Scullyfied Simpsons: “Beyond Blunderdome” (Season 11, Episode 1)


Homer yelling at Mel Gibson in "Beyond Blunderdome"
Our hero – proclaiming his wife as property because Mel Gibson is at the front door. Were these writers trying to make him unlikable?


Movie tickets? That’s hardly worth destroying a car!” – Homer Simpson. To be fair, that is a fine piece of logic, that I’m sure will carry through the season.

Airdate: September 26th, 1999

Written By: Mike Scully

Plot: An electric car manufacturer entices potential buyers to test drive with possible gifts. Homer’s reward for test-driving (read, destroying) the car is two tickets to a test screening of Mel Gibson’s newest movie, Mr. Smith Goes To Washington. While Marge (who is infatuated with Mel) loves the movie like most of the audience, Homer is much more critical. It’s Homer’s critique that gets through to Gibson, however, and the duo embark on a controversial edit of the film to amp up the action.


Wow! I’m actually impressed! I can tell from this episode alone that Season 11 is going to be haphazard. That takes a special kind of effort, writers, but you showed it! Good for you – enjoy my somewhat neurotic rant on this episode.

Yup, Season 11 starts off on a rather… less than satisfactory note with the aptly-titled “Beyond Blunderdome”. (They tried to make a punny, and they made a funny in ways they didn’t imagine.) So, what do we have here? Jerkass Homer? Homer getting a job? Zany schemes? Jerkass Homer getting a zany job? Well, you guess right if you got the latter, but there is one big issue with this episode that would damage it, even without the Mike Scully cliches.

It’s a love letter.

To Mel Gibson. Continue reading

Scullyfied Simpsons: “Mom and Pop Art” (Season 10, Episode 19)

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“Greats are always trying new things, like Michelangelo, or Shaquille O’Neil!” – Marge Simpson. Maybe I should frame this quote and send it to Al Jean.

Airdate: April 11th, 1999

Written By: Al Jean

PlotHomer’s attempts to build a backyard barbecue pit go rather awry when the parts and the instructions fall into the cement. (“Le Grill? What the hell is that?”) After his attempts to return the… barbecue, I guess… fail, it winds up crashing into the car of Astrid, a member of the local “Original Art” scene. Taking an interest in the disaster, she invites Homer to a local gallery, where Mr. Burns buys his art (to collect the royalties, presumably). Thus begins his new career as an artist.


Season 2 of The Simpsons is one of the show’s more underrated seasons. I mean, yeah, seasons 2-8 were (with one or two examples later on) sublime all around, but Season 2 is often skipped over, as far as I can see. It doesn’t seem to have the rubbery charm of 1, nor is it acclaimed like 3. It’s a shame because, in my view, Season 2 is when The Simpsons really began to kick into top gear.

Among the episodes in season 2 is “Brush With Greatness”, an episode that explores Marge’s artistic talent. The episode focuses on Marge rekindling her high-school interest in art – one that was crushed by a callous teacher. Her big challenge in rekindling her love is trying to reconcile her technique – focusing on one’s inner beauty and goodness – with a mandate to paint Mr. Burns for his new wing at the museum. It’s a fantastic episode, although I could say the same for most of Season 2.

Now, we get something of a sequel. Eight years on, and the overall tone of the show has changed dramatically. Rather than an ensemble focusing on the Simpson family as a whole, we instead get a sequel focusing on Homer’s accidental foray into absurdist modern art. So, is this episode a genuine Mr. Burns, or a quick painting of a sad clown? Continue reading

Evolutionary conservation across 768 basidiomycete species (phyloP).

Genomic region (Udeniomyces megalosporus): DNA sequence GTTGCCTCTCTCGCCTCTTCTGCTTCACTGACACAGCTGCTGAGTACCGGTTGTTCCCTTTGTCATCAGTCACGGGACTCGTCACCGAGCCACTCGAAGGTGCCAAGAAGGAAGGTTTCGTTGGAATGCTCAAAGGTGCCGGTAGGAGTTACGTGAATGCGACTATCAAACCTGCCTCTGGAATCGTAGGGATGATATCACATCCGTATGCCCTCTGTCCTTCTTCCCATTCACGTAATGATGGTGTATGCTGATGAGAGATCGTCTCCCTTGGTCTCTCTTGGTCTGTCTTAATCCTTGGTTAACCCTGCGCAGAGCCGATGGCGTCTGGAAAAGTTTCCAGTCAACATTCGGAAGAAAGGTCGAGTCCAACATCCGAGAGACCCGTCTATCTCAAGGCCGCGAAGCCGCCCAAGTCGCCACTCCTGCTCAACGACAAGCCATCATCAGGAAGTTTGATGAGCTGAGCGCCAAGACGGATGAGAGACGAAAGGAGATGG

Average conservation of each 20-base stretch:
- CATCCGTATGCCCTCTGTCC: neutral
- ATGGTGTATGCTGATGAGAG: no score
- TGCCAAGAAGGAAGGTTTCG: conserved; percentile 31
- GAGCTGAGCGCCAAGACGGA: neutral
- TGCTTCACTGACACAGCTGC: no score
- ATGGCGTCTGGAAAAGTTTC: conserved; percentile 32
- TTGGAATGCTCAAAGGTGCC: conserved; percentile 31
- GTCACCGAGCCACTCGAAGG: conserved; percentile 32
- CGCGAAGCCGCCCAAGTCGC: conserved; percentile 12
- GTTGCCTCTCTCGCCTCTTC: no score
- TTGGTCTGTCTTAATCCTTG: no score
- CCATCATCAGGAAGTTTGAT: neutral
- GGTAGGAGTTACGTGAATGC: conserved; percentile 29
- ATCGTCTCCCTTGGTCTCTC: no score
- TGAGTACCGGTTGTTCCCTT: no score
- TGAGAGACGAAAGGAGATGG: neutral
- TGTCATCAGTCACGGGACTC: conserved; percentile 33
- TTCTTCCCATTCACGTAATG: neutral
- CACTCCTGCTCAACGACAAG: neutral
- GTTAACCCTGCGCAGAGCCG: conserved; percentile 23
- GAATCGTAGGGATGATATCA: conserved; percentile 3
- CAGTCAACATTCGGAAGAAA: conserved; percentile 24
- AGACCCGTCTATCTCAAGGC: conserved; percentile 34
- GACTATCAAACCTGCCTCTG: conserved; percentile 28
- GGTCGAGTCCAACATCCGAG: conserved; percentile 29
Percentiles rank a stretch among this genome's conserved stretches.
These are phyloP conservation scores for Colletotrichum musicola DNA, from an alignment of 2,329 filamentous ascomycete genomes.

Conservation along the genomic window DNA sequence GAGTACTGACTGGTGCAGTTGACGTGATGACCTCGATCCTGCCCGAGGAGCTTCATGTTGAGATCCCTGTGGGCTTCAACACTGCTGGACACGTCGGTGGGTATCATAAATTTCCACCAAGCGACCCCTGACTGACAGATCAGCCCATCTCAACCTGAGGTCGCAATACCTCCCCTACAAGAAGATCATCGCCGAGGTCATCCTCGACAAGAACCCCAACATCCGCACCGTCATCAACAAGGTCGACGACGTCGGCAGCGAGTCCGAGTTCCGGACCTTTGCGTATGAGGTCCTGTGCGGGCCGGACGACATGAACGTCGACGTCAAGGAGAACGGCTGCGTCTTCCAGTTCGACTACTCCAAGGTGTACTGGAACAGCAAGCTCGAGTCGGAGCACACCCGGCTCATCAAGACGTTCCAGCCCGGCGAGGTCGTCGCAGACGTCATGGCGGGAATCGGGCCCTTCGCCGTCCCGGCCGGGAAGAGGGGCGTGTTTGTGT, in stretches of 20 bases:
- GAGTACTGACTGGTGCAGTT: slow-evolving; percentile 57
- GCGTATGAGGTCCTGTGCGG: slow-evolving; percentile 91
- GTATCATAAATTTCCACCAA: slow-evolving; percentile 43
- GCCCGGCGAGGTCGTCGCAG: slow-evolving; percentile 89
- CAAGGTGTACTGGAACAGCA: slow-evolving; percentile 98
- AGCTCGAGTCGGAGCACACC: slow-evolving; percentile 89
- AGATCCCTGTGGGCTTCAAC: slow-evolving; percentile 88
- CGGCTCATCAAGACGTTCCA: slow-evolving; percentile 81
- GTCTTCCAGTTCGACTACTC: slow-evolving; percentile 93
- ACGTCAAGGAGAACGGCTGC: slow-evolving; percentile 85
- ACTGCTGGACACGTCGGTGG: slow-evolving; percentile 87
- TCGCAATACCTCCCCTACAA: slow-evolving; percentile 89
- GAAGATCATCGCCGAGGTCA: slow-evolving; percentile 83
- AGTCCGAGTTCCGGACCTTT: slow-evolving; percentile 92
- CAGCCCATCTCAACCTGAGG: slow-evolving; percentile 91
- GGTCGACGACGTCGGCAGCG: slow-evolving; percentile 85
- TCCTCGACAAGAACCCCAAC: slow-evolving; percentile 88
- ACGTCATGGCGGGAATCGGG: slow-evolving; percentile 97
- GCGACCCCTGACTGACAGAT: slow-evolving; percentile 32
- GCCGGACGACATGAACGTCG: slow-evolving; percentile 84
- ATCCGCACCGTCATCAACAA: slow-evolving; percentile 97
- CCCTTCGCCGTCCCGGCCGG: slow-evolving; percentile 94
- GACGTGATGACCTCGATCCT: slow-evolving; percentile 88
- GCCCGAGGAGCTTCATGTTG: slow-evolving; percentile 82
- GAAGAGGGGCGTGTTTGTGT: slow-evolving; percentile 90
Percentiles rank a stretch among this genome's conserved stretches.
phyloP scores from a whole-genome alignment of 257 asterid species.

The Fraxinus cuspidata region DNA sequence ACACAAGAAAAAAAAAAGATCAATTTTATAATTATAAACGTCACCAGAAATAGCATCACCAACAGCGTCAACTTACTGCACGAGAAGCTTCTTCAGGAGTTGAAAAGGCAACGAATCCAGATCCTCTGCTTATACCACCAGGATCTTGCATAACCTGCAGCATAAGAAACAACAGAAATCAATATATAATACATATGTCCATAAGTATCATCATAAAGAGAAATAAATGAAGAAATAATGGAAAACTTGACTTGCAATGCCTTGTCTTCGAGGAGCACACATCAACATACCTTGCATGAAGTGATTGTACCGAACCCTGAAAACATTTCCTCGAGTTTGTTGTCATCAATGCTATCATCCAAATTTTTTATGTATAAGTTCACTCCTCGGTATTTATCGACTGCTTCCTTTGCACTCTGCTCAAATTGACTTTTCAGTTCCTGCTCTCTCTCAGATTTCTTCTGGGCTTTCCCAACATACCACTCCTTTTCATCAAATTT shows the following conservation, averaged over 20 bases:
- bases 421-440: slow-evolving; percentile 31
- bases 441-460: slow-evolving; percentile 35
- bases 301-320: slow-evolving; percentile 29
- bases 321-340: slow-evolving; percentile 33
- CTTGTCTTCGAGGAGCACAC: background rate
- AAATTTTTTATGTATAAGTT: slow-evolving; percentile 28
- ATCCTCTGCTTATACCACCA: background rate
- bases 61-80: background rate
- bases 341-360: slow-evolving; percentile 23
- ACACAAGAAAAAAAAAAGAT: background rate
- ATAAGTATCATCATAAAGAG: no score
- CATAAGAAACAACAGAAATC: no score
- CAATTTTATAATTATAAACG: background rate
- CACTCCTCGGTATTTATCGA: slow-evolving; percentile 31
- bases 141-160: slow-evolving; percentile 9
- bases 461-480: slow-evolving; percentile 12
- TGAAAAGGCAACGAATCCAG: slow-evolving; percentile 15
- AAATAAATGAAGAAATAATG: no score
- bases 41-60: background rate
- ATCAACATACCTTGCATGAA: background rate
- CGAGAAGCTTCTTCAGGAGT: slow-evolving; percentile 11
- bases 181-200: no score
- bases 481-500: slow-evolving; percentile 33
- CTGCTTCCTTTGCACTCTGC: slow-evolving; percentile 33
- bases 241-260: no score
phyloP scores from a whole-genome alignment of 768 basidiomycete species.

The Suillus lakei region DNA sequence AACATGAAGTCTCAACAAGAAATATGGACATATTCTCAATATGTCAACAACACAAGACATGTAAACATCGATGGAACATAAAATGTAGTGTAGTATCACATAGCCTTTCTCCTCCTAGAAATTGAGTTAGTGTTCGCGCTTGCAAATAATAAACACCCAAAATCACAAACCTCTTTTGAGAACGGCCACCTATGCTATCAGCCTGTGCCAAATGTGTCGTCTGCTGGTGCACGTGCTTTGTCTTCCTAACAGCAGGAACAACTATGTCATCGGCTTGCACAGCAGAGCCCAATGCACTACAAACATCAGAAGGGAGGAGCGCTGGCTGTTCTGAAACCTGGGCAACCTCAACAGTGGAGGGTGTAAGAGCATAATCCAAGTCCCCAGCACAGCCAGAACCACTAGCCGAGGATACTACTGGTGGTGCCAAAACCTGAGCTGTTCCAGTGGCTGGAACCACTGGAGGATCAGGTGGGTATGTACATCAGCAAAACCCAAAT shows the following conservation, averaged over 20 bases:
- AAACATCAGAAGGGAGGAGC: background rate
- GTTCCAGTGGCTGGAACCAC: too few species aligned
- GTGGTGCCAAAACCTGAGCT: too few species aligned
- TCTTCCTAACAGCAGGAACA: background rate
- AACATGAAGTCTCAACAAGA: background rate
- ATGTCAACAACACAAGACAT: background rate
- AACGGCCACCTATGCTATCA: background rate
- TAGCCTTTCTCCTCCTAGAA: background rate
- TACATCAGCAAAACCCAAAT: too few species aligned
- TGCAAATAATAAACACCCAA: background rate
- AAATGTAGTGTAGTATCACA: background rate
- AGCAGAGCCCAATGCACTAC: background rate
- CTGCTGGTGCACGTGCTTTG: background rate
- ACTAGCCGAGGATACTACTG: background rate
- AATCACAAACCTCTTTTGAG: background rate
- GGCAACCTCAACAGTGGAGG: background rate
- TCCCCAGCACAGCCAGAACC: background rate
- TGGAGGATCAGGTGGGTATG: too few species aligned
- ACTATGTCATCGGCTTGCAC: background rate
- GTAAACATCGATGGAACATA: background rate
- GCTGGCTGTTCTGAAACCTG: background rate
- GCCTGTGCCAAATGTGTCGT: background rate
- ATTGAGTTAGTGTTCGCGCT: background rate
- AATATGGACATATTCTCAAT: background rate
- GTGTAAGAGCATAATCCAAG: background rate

Scullyfied Simpsons: "Viva Ned Flanders" (Season 10, Episode 10)


“Couldn’t we have gone to Branson instead? C’mon – you can’t hate Andy Williams!”


Airdate: January 10th, 1999

Synopsis: Dust from the demolition of Burns’ casino sends the Simpsons to the car wash. There, Homer finds out that Ned uses the seniors’ card to get a discount. At church, Homer gets a confession out of Ned – he’s actually 60 years old. His youth comes from a rather clean lifestyle. However, Ned comes to think about his point in life – that he just might be a bit too predictable.

Upon seeing Homer act like an idiot, he tries to get advice from the man. Homer’s advice involves going to Burns’ Casino… which was blown up. Therefore, the two take a road trip to Las Vegas. Homer’s lifestyle eventually makes an impression on Ned, and the two wake up the next morning hungover, in a suite, and married to two cocktail waitresses.

Review: In the season 5 episode “$pringfield”, the town decided to legalize gambling, with Mr. Burns as the main investor in the initiative. With Burns’s Casino, “$pringfield” lampooned the entire casino establishment – the encouragement of gambling even towards addicts, the incompetence at trying to quell problem gamblers from their worst urges, and even the hidden vices that are found in the most unlikely of characters – in that case, it was Marge that turned out to be a gambling addict. It was a quirky episode, and a fun one at that.

In this episode, “Burns’s Casino” is blown up. And while it’s unintentional, I can’t help but feel the irony, as this episode does a damn good job spitting on the classic era.

Continue reading

Scullyfied Simpsons: "Homer Simpson in: "Kidney Trouble"" (Season 10, Episode 8)

Airdate: December 6th, 1998

Truly a heartwarming moment… that will be spoiled in two seconds.

Synopsis: The whole family (plus Abe, for reasons needed to generate the plot) take a trip up to Bloodbath Gulch, a ghost town turned tourist trap. There, Abe drinks way too many sasparillas, and Homer refuses to stop for a rest stop on the way home. End result? Abe’s kidneys blow out, and Homer is the only available donor. While initially willing to go through with the procedure, fears brought on by his friends cause Homer to bolt from the operating table.